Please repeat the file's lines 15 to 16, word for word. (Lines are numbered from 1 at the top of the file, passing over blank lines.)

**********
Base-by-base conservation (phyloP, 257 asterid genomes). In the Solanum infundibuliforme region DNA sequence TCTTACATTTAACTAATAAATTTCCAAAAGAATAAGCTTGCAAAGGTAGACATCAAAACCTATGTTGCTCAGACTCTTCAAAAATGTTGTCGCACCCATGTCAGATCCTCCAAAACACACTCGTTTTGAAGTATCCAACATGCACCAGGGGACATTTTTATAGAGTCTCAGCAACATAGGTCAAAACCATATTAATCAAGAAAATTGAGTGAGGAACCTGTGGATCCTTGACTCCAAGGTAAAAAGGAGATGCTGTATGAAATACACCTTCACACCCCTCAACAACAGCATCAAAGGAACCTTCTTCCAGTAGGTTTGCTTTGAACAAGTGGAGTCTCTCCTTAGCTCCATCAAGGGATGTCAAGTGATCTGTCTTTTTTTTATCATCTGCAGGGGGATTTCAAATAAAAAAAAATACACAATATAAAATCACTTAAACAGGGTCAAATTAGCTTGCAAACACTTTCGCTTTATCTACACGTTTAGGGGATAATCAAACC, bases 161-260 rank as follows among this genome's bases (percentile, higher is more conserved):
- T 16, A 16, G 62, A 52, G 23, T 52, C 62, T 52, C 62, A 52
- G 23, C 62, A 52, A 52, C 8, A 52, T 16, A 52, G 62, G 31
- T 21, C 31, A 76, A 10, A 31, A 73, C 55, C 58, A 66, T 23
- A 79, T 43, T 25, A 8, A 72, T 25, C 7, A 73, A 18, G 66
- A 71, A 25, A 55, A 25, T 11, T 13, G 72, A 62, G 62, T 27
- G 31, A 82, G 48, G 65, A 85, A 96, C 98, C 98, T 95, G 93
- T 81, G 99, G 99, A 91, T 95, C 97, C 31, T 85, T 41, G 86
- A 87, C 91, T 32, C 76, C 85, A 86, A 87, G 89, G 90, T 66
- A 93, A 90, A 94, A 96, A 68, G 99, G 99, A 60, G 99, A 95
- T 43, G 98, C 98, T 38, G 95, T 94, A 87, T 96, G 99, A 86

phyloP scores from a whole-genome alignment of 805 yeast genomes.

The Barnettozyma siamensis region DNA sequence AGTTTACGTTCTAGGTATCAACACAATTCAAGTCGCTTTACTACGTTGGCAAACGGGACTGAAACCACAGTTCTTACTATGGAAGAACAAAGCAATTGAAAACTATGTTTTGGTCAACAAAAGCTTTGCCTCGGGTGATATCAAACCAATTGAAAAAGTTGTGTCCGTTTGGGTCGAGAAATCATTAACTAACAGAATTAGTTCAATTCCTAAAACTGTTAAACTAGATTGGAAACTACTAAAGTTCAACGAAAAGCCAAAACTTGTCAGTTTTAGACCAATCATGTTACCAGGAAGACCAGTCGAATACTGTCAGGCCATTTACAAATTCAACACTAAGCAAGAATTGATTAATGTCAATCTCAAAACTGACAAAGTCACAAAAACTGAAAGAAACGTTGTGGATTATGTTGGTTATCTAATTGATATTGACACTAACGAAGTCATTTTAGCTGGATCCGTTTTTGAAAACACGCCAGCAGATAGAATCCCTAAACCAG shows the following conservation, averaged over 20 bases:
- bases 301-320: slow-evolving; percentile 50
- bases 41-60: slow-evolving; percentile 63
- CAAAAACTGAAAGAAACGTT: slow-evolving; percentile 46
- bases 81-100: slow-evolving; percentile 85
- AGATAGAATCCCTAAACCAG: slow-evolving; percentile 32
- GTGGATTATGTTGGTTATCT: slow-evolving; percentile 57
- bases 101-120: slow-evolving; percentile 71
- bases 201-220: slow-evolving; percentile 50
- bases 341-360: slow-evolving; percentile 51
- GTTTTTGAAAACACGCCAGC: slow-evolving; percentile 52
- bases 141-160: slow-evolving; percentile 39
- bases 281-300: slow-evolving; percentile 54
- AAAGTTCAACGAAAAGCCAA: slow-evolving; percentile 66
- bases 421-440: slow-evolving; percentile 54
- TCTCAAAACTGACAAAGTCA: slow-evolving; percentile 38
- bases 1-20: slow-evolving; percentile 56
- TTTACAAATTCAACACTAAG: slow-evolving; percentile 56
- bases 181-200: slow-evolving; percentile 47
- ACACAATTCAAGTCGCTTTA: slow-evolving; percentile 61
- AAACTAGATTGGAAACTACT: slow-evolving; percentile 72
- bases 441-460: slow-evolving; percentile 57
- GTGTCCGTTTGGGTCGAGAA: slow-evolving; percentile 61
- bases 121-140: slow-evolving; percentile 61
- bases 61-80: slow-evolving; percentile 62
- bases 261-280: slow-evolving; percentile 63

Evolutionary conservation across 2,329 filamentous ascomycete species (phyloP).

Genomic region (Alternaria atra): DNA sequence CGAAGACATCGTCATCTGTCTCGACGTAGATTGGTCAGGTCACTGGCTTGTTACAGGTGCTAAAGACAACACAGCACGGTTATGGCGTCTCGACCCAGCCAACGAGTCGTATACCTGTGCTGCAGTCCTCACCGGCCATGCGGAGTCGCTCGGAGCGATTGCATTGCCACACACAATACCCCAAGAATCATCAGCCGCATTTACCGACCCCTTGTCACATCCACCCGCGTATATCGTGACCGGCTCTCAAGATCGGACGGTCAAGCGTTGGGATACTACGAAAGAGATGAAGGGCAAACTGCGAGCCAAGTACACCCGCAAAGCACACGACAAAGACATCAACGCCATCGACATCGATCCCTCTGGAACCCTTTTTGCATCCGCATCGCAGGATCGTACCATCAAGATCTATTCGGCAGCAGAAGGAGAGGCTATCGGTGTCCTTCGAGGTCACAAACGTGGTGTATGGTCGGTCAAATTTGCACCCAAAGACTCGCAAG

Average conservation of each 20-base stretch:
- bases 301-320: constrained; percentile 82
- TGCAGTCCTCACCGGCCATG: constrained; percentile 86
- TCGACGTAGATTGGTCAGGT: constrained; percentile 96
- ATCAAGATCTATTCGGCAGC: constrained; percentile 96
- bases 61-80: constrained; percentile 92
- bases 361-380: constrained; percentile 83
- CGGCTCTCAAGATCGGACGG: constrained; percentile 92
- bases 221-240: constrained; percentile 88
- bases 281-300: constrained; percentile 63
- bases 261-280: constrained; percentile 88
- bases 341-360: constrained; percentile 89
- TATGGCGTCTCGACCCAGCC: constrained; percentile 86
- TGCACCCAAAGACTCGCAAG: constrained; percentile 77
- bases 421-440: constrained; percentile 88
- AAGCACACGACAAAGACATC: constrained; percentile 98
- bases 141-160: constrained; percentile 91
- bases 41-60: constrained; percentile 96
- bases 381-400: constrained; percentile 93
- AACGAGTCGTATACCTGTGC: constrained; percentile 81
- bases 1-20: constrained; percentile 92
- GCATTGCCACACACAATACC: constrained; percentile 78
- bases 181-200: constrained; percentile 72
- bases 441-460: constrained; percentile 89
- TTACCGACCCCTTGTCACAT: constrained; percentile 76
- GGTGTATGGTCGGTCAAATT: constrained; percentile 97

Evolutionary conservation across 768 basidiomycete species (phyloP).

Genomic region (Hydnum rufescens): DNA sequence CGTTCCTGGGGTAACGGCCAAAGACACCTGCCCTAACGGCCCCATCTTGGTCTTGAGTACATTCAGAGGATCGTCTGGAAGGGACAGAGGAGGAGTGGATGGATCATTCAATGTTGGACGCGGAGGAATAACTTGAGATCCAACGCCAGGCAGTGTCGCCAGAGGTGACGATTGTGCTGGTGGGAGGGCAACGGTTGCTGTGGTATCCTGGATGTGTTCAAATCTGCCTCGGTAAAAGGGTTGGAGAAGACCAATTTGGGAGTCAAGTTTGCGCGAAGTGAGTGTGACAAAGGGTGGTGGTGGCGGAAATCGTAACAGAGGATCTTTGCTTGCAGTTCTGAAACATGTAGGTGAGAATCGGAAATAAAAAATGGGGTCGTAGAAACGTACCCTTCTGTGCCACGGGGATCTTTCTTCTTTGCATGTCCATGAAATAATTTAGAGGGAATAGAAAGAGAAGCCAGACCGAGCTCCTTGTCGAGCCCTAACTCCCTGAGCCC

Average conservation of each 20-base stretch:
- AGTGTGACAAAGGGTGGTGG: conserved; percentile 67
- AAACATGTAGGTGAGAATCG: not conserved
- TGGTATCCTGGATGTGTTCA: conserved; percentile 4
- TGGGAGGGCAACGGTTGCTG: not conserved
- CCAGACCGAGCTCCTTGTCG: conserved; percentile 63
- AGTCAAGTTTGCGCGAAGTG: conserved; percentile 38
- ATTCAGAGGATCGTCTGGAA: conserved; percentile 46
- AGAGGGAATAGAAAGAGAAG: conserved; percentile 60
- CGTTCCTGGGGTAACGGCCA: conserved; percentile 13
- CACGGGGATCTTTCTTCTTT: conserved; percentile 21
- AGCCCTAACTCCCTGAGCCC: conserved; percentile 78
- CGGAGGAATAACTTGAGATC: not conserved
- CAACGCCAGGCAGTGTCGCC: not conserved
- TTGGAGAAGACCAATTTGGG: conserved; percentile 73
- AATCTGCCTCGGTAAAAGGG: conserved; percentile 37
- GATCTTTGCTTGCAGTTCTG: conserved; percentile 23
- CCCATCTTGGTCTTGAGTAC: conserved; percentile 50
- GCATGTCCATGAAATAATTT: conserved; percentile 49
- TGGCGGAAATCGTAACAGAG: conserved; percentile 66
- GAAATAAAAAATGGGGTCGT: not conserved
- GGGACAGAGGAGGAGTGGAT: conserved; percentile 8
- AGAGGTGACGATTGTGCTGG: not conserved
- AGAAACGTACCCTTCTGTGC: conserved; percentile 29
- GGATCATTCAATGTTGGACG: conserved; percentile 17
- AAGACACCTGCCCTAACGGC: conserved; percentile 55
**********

- bases 41-60: slow-evolving; percentile 63
- CAAAAACTGAAAGAAACGTT: slow-evolving; percentile 46